It’s no secret from us or the rest of the nation that steel has a reputation for being still considered as heavy industry. From images of the burly man wielding a blacksmith’s hammer to the massive forge pouring white-hot molten metal into moulds, it’s considered in the same terms that really haven’t changed much since the Industrial Revolution.
We know that this isn’t necessarily so; the field of metallurgy has made huge leaps in terms of alloys, usages and refinements to formulas in the last hundred years and modern metal processing is as much an industry of precise science as it is one of strength.
In comparison, the modern world is far more focussed on the digital age. This is an industry that is considered already to be precise and clean, because the products and services are based around information, it never requires fabrication or manufacture and because it only exists in the ether as a 1 or 0, it’s absolute in state and going digital has become de rigeur since wristwatches first went that way in the 1970’s. From the Internet, smartphones, instant messaging and social media, the industry is a huge part of our modern world and is seen as completely removed from the previous manufacturing age that steel helped to generate.
It comes as no surprise to anyone that works in metallurgy that steel plays a vital part in the field of telecommunications and the modern digital information age. For the most obvious clue as to how important it is, you must remember that digital information, while not having a physical presence, still requires physical objects in order to make, transmit and receive the data.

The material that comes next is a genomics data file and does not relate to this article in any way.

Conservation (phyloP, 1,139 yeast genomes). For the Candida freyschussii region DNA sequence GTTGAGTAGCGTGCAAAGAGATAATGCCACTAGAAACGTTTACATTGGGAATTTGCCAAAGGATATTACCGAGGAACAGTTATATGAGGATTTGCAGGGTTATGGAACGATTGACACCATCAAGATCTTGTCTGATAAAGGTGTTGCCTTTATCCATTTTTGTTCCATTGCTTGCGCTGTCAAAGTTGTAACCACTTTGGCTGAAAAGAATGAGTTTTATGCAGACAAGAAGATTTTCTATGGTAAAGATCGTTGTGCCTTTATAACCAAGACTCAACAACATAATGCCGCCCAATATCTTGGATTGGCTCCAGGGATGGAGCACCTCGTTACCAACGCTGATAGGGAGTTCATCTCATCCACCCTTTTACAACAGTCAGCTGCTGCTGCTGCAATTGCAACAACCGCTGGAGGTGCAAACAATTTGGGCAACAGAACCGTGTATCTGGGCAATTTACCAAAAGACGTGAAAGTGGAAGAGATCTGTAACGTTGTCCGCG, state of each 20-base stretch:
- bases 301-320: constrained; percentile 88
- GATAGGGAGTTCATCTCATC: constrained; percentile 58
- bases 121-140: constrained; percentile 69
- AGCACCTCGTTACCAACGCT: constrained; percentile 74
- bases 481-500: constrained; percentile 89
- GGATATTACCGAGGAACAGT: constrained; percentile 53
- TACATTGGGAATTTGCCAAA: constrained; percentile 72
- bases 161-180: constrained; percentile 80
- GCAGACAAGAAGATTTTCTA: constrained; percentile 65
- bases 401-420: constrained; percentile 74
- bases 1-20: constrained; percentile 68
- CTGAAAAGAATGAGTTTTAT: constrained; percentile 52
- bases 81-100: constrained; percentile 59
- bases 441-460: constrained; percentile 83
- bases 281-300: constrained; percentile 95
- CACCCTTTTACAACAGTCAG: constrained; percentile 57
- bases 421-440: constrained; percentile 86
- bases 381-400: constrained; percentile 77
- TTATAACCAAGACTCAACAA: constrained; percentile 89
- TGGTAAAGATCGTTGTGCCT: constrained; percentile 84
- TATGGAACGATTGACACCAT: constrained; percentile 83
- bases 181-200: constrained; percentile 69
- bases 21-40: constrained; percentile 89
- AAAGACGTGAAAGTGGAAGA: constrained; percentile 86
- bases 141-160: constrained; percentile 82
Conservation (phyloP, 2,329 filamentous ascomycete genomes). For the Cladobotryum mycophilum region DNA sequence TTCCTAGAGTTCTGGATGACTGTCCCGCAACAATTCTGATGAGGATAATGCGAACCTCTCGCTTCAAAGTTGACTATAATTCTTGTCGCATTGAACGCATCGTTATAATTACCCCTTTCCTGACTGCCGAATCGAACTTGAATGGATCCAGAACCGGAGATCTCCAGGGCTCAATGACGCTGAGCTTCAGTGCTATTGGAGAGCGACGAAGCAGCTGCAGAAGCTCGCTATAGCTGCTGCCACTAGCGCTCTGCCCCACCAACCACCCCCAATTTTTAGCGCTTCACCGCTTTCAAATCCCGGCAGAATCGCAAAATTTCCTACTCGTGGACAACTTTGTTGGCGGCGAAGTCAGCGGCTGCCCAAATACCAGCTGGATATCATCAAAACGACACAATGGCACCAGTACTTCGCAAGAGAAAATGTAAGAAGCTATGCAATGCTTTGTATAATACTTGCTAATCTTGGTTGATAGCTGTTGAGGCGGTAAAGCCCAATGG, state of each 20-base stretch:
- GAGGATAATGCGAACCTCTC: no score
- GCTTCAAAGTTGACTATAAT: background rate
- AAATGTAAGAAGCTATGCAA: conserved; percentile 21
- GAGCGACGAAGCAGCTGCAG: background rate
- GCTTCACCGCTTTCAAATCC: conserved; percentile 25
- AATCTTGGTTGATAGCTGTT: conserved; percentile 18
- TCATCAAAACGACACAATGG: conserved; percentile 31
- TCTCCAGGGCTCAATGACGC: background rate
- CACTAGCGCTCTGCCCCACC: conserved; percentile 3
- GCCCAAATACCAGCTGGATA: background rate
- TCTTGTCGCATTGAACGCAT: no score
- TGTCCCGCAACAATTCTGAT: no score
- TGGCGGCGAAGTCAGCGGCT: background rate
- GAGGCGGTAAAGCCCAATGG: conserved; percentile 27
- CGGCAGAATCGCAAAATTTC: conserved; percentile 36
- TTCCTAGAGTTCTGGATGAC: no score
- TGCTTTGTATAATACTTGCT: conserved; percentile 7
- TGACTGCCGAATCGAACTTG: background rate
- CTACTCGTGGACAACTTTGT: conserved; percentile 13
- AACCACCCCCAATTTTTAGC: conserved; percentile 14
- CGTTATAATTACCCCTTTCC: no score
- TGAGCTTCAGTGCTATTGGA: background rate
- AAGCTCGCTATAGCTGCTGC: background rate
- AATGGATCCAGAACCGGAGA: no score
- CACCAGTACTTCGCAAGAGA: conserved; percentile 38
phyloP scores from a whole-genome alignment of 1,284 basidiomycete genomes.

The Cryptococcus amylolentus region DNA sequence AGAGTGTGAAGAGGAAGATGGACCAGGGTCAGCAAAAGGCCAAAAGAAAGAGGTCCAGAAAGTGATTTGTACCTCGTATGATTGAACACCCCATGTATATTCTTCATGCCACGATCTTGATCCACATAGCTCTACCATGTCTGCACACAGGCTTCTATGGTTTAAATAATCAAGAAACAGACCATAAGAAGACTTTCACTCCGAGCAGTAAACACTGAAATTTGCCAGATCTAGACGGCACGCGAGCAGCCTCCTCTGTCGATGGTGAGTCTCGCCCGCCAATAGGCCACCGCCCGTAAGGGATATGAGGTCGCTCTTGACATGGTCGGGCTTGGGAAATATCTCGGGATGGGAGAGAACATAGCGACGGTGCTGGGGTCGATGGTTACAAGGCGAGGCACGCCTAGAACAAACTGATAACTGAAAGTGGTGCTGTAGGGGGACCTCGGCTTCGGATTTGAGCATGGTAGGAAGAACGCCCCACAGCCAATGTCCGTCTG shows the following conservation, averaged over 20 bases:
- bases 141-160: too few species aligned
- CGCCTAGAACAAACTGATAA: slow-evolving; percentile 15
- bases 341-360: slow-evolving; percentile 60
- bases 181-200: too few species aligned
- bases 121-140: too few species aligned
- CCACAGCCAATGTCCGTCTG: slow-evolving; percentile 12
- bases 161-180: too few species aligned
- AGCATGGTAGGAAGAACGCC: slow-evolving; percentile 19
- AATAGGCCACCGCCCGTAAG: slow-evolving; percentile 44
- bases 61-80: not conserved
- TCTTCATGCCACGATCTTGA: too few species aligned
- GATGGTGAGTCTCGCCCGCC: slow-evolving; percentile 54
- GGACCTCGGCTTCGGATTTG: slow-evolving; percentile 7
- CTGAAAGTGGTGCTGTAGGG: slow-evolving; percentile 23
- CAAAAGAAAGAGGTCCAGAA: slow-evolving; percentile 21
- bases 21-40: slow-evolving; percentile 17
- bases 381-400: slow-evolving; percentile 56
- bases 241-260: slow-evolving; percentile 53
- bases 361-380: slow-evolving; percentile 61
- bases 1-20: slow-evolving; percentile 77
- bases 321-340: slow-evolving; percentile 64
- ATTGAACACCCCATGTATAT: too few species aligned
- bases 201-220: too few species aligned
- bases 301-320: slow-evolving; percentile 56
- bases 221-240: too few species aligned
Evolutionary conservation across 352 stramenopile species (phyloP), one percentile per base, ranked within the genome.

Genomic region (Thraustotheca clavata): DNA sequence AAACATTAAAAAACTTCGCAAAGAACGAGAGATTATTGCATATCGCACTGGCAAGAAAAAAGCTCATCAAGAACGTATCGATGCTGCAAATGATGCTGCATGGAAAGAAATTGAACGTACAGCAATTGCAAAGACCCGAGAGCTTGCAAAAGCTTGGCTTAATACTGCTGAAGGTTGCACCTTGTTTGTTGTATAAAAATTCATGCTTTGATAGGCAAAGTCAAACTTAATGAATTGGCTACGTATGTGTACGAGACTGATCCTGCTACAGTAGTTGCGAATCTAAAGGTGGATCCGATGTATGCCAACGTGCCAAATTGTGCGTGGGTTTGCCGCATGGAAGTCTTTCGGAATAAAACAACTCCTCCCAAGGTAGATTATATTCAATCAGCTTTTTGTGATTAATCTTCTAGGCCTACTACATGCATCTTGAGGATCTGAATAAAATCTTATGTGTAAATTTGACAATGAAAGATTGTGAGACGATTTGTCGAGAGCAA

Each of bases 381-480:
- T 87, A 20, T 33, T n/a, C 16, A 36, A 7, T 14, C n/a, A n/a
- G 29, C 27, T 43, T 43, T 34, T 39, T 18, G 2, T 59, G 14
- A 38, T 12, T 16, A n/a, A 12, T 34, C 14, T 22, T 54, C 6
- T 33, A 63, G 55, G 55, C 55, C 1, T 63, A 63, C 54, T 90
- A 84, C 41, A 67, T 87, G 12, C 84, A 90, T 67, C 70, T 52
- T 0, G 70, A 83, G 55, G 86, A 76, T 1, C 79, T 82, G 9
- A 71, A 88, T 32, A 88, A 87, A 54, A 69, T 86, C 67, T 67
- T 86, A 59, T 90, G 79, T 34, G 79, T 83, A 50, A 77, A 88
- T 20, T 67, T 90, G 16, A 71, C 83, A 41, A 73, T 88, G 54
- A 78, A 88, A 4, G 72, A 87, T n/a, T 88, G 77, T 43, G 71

Appliances themselves contain a huge amount of steel, so when you consider your smartphone, laptop, wi-fi router, the cabinet that links to the telephone exchange and the exchange itself, it’s a huge infrastructure that relies on steel. Add in the rest of the system with telecomms towers, fixtures and the satellite that sits in geosychronous orbit at a height of approximately 22,000 miles above the Earth and it suddenly becomes clear that the ‘ethereal’ properties that make the digital world so clean actually requires massive numbers of physical structures.
West Yorkshire Steel are proud to be a part of the system that stretches from the Industrial Revolution through to the modern day, but the everything is still reliant on our favourite material. Whether you’re talking about the technology of the 19th Century or 21st Century applications, steel isn’t just a relic of the age of the forge, it’s also the precision engineering of your smartphone, modem and microwave transmitter that supports the whole Internet; you could argue that the Net definitely exists and that it’s in fact a Net made of steel.